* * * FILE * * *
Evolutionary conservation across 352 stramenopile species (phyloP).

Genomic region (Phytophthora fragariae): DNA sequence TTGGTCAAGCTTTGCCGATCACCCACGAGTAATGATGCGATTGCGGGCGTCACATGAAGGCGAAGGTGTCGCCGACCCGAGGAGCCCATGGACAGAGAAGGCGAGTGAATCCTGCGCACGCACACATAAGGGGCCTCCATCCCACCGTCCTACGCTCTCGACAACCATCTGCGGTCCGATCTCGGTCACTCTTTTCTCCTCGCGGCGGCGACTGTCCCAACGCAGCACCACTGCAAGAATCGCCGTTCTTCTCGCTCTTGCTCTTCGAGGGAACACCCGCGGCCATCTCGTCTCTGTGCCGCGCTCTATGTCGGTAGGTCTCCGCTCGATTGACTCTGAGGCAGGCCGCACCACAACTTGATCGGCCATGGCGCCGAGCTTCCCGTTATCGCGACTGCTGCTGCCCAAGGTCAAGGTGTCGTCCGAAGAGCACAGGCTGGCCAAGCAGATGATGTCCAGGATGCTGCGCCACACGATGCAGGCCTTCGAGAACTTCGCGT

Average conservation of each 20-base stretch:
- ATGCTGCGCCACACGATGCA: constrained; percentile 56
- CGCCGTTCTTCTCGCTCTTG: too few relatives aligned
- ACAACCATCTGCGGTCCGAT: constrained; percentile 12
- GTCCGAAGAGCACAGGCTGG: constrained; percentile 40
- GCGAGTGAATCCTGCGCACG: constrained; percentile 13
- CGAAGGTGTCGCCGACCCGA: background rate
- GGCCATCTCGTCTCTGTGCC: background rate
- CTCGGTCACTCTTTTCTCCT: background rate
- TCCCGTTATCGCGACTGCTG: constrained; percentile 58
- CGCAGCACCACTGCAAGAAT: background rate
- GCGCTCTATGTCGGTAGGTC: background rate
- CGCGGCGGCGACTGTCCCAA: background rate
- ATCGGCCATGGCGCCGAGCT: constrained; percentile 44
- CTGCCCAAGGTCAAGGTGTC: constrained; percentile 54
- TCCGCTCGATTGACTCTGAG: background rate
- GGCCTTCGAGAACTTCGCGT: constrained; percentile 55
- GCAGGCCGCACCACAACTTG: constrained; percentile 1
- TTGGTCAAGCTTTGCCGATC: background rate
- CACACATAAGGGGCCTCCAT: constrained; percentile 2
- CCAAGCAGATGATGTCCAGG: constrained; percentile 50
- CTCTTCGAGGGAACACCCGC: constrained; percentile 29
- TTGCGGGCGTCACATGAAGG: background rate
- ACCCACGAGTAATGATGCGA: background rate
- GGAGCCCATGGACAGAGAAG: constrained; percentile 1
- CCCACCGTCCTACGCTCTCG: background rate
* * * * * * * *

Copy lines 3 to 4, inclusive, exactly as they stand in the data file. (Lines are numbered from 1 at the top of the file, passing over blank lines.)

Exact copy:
Average conservation of each 20-base stretch:
- ATGCTGCGCCACACGATGCA: constrained; percentile 56